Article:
Before I delve into what can happen due to an insufficient vendor management program budget, let’s start with a story. Picture this. You’re the new Chief Information Security Officer (CISO) at a small to medium-sized organization. One of the tasks you’ve agreed to take on is vendor management. You’re on the job less than 24 hours when your boss comes into your office carrying a box full of file folders. He’s followed by one of your maintenance guys carrying another box full of file folders. Your boss says, “This is what we have for vendor management, so far. We need to have a functional vendor management program.”
This is the exact scenario that I once lived through. Seven DAYS later I found out we were going to have examiners on-site for our examination by the Federal Reserve Bank, and oh yes, I was the primary point of contact for the technology exam. Fast forward to ten days later, the examiners from the Federal Reserve were on-site for our bi-annual examination.
Can you guess one of the primary areas they wanted to examine? If you guessed vendor management, you’re correct! I thought to myself, “What do I do next?” There was no vendor management program in place, and we had zero dollars in the budget for vendor management. Period. What could I do next?
Budget or no budget and funds or no funds, the examiners from the Federal Reserve wanted to see our vendor management program. You see where this is going, right?
5 Results of Insufficient Vendor Management Budgets to Watch Out For
The following 5 things tend to be a result of an insufficient vendor management budget:
- Poor Exams/Audits: Your examiners and auditors will find areas where improvement in your vendor management program is needed. Poor exam/audit results are about as much fun as you can imagine.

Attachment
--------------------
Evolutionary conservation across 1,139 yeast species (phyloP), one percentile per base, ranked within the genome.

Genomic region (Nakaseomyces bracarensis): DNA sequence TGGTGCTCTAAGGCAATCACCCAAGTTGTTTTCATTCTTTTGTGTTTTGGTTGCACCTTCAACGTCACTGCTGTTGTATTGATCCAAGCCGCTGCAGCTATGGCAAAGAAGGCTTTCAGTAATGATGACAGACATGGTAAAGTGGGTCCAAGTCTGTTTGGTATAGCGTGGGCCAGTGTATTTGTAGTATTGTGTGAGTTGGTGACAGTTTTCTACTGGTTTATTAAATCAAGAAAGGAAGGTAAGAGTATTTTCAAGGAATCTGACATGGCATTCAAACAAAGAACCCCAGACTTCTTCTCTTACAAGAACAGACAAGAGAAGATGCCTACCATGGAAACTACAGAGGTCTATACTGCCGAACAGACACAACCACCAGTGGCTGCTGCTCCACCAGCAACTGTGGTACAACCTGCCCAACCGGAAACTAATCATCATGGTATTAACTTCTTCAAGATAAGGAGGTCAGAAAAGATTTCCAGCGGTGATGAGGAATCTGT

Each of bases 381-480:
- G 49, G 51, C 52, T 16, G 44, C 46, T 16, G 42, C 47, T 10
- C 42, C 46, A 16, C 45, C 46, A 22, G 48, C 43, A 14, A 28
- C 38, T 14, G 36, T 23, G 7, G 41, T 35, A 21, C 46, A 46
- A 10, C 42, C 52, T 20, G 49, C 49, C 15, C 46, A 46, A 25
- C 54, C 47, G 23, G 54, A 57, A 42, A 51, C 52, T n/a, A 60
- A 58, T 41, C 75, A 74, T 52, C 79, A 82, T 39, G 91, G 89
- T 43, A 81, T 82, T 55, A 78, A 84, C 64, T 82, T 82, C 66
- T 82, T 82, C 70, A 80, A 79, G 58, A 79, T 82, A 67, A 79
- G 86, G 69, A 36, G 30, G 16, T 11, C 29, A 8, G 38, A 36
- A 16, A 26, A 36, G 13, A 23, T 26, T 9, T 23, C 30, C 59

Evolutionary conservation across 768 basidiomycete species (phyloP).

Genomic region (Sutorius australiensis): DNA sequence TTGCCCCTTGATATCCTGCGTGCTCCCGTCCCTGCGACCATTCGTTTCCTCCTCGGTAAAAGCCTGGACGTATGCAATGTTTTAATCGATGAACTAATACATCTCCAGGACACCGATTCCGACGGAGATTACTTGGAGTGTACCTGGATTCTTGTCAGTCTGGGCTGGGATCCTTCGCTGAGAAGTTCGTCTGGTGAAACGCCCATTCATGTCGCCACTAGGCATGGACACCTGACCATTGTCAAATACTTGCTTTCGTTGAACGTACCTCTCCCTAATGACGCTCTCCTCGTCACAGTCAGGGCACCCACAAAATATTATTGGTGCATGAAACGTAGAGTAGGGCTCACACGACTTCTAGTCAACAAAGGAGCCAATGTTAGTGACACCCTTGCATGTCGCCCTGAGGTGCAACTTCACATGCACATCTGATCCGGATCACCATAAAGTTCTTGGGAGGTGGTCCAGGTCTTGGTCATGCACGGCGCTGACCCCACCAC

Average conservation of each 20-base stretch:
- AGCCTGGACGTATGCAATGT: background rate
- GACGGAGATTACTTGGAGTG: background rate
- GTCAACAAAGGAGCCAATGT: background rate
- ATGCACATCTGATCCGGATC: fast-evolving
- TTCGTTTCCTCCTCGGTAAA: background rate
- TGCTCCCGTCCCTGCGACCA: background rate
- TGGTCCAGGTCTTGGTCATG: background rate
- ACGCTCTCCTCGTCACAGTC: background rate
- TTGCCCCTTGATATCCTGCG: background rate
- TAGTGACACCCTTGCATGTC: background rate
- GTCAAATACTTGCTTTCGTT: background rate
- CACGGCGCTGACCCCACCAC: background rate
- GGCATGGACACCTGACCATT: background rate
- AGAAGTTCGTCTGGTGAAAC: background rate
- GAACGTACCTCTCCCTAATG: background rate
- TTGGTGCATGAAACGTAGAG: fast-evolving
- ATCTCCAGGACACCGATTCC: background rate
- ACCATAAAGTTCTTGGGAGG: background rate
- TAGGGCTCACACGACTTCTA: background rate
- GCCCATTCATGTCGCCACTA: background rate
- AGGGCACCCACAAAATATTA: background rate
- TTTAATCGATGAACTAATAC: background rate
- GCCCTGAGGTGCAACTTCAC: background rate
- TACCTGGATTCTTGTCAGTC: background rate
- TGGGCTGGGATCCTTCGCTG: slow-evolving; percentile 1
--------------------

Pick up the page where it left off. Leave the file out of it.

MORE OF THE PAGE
- Missed Warning Signs: You’ll miss apparent vendor warning signs such as a decline in service levels or bad financials. It won’t happen for every vendor, but it will happen. You can’t keep up with everything that’s going on in a third party risk management program without help.
- Inconsistent Processes: There is often a lack of consistency across the organization. Departments will do whatever they have to do to keep the organization running. The departmental interpretation isn’t always the enterprise interpretation. When it comes to finding and selecting a new vendor, an organized, uniform approach across the enterprise is your goal. Inconsistent processes are an especially common result of an insufficient vendor management program since most programs that aren’t well-developed seem to have a decentralized vendor management approach.
- Spending More Money: Oh, and you’ll probably spend more money on managing vendors due to missing contract non-renewal notice periods or missing a lease renewal or finding your stuck with a price increase from a vendor your organization may not even be using much anymore. Don’t find yourself stuck in a contract that you may have wanted to cancel. Ultimately, it’ll cost your organization money due to faulty internal processes.
- Enforcement Actions: If you don’t have an operational vendor management program, and in turn, aren’t monitoring your vendors well then you may receive a fine. Enforcement actions due to poor third party vendor performance is getting more common. The Consumer Financial Protection Bureau (CFPB) just reiterated their intention to continue actively enforcing regulatory requirements and maintaining the public welfare through enforcement actions.
Vendor management today is not optional. The reality of the regulatory environment we operate in today strongly suggests every organization have an active, robust vendor management program.
Are you also monitoring your vendor's financials? Download this infographic more about the process.